11-05-2017

DELORDINAIRE and the High House, Canada

DELORDINAIRE,

Paris, Quebec, Canada,

Apartment, holiday houses,

The DELORDINAIRE architecture studio of Adrian Hunfalvay, Erwan Lêveque and Jean Philippe Parent has created an iconic house that enables the best use of the natural setting - the High House in Mont Sainte Anne, Québec, in Canada.



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DELORDINAIRE and the High House, Canada The DELORDINAIRE architecture studio of Adrian Hunfalvay, Erwan Lêveque and Jean Philippe Parent has created an iconic house that enables the best use of the natural setting - the High House in Mont Sainte Anne, Québec, in Canada.


Mont Sainte Anne is a popular ski resort 40 km north of Québec in Canada. This is the natural backdrop for the High House, the latest project by DELORDINAIRE cbased in Paris with a satellite office in Montréal. A firm founded in 2015 by Australian-born Adrian Hunfalvay, French Erwan Lêveque and Canadian-born Jean Philippe Parent.
Their approach to design is as heterogeneous as the founders, manifested in visually striking creations that really respect their context.
High House, because of its position and designed as a relaxing place away from the city, plays with the limit between interior and exterior. It does so unexpectedly because the volume stretches upwards and has a traditional, very steep gabled roof and sleek lines, but it also stands on stilts, almost like a hut in the tropics.
By going with this design, the DELORDINAIRE architects minimised its footprint on the one hand and created a protected outdoor space under the house on the other. A black steel staircase - the same material as the stilts - takes you up inside the actual home.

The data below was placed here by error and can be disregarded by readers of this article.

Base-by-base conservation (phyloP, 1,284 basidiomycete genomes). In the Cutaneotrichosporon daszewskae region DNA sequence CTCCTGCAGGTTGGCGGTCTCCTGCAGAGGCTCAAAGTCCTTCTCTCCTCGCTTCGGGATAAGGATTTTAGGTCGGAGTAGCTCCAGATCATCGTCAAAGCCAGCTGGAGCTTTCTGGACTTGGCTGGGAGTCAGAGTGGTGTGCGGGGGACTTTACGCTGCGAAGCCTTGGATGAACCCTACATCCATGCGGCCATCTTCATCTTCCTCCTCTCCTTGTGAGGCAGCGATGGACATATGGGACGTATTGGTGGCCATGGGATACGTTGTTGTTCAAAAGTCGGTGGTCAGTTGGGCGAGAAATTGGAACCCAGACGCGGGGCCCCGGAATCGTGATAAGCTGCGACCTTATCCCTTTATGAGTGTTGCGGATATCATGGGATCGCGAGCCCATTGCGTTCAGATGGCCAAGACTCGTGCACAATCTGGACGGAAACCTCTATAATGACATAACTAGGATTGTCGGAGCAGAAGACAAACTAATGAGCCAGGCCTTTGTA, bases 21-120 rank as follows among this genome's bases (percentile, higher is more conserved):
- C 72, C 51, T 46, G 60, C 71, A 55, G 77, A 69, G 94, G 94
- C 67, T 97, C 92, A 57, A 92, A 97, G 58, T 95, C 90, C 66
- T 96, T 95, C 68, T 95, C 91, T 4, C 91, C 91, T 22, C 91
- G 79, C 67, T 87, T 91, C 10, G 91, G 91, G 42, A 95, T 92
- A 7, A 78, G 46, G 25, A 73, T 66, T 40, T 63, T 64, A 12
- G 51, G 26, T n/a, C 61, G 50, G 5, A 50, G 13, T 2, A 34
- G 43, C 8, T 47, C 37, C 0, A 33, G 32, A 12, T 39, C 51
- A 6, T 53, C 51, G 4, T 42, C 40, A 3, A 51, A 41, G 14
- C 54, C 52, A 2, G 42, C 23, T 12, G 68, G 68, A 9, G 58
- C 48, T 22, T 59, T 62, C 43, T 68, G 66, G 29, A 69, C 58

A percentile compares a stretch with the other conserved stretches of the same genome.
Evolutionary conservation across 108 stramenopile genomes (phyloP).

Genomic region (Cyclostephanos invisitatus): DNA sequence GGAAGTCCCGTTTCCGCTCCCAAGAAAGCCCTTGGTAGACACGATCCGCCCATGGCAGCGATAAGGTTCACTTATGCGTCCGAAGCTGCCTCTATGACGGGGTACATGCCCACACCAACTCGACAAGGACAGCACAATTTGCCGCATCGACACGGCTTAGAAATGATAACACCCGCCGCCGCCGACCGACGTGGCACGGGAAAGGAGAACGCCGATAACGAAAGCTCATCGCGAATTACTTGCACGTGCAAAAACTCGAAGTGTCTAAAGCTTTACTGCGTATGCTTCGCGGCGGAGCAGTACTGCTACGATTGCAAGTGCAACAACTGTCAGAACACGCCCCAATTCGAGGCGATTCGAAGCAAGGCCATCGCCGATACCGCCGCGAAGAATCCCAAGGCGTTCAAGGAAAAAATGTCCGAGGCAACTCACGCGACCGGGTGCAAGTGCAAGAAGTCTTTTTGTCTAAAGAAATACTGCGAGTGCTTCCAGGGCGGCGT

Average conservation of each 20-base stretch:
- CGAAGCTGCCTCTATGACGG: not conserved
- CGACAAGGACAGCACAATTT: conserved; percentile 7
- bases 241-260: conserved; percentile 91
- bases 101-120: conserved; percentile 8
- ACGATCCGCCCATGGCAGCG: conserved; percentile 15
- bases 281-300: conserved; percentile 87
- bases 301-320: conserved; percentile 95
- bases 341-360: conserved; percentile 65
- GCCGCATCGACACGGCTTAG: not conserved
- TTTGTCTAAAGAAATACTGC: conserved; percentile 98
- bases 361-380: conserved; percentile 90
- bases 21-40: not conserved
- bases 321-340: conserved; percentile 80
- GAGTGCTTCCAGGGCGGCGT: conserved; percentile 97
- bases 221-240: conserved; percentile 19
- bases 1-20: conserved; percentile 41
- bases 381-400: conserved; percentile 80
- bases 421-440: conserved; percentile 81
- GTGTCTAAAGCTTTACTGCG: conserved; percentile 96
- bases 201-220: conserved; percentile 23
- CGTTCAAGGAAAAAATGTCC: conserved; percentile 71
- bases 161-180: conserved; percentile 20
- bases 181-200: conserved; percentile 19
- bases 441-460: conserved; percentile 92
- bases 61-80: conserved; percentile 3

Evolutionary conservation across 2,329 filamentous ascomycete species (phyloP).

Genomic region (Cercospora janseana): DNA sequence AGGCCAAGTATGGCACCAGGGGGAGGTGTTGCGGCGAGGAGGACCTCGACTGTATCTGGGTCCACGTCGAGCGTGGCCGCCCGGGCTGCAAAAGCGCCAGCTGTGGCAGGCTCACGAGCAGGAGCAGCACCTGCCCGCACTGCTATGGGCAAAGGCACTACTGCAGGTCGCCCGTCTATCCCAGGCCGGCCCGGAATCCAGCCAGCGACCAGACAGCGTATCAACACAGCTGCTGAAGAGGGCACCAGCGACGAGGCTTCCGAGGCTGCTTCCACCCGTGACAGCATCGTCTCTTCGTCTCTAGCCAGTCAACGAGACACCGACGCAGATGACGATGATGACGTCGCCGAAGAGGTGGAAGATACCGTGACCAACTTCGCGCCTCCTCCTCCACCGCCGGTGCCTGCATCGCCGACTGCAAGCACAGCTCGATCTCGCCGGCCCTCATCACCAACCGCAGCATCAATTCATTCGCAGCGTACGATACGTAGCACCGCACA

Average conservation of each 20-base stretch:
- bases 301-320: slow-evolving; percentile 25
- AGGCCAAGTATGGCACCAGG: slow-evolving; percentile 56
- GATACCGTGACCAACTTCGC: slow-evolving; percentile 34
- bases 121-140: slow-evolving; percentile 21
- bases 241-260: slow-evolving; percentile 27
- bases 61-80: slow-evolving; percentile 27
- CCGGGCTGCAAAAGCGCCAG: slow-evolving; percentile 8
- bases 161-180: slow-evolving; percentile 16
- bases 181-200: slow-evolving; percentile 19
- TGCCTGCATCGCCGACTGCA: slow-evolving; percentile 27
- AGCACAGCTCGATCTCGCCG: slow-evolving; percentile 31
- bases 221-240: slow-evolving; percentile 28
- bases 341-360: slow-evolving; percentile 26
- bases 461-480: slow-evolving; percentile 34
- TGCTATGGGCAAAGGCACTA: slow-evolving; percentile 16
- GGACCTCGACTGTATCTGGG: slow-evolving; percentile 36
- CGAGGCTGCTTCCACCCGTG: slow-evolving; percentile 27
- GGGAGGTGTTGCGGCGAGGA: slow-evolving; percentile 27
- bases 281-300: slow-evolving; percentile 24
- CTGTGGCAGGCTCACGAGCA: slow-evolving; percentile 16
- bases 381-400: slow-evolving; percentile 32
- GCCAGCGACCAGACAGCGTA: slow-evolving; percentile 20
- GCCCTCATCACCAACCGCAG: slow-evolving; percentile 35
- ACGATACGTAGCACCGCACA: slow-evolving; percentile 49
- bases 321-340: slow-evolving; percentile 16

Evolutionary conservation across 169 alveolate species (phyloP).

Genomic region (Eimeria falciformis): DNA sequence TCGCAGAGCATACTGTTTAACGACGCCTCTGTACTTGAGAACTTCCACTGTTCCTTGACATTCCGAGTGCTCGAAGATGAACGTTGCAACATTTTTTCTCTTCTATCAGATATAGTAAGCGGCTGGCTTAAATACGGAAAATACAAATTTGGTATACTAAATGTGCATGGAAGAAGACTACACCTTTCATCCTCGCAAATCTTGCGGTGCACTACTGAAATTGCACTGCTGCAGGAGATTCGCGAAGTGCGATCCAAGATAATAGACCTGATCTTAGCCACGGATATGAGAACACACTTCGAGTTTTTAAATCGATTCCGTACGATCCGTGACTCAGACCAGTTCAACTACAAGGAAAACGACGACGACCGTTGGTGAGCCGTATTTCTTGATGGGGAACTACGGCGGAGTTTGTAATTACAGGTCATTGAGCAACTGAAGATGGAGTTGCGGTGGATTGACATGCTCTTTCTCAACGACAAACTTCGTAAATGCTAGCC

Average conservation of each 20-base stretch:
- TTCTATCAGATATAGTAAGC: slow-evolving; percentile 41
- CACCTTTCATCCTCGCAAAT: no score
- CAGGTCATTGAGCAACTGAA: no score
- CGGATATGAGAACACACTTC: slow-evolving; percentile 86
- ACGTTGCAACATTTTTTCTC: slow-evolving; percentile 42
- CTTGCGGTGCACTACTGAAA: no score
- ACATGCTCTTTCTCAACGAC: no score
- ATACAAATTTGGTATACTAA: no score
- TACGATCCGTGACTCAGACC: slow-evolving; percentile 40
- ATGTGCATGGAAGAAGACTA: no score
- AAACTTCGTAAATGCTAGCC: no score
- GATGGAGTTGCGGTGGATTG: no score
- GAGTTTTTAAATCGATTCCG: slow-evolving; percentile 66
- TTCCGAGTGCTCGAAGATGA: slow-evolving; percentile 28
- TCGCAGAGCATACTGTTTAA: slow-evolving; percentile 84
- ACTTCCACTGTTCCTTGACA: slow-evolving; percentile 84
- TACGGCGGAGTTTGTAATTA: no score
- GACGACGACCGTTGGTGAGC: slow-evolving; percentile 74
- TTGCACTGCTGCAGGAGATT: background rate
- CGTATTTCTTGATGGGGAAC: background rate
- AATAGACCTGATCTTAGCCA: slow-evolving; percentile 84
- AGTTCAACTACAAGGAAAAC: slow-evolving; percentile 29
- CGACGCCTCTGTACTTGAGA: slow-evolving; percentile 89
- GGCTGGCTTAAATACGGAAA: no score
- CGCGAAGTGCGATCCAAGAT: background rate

High House is clad in white concrete panels and looks like it hovers over the land, an optical effect reinforced by the thick layer of snow in winter, and in summer the pure white outline stands out against the green backdrop of the mountain. 
The design team added large windows - particularly in the lounge with uninterrupted views above the tree line and surrounding houses - to underscore the dialogue between indoors and outdoors. Conversely, at night, the High House looks almost Japanese, like a rice paper lantern, simply because at the height of the interior stairwell, timber latticing with opaque glass has been inserted and stresses the almost fairy-tale touch of this unusual chalet. 
High House by DELORDINAIRE is a gorgeous example of how awareness of the context can be used as a playful tool to set up an interesting connection with it, resulting in a contemporary, innovative building.

Christiane Bürklein

Project: DELORDINAIRE, www.delordinaire.com 
Location: Mont Sainte Anne, Quebec, Canada
Year: 2017
Images: © Olivier Blouin

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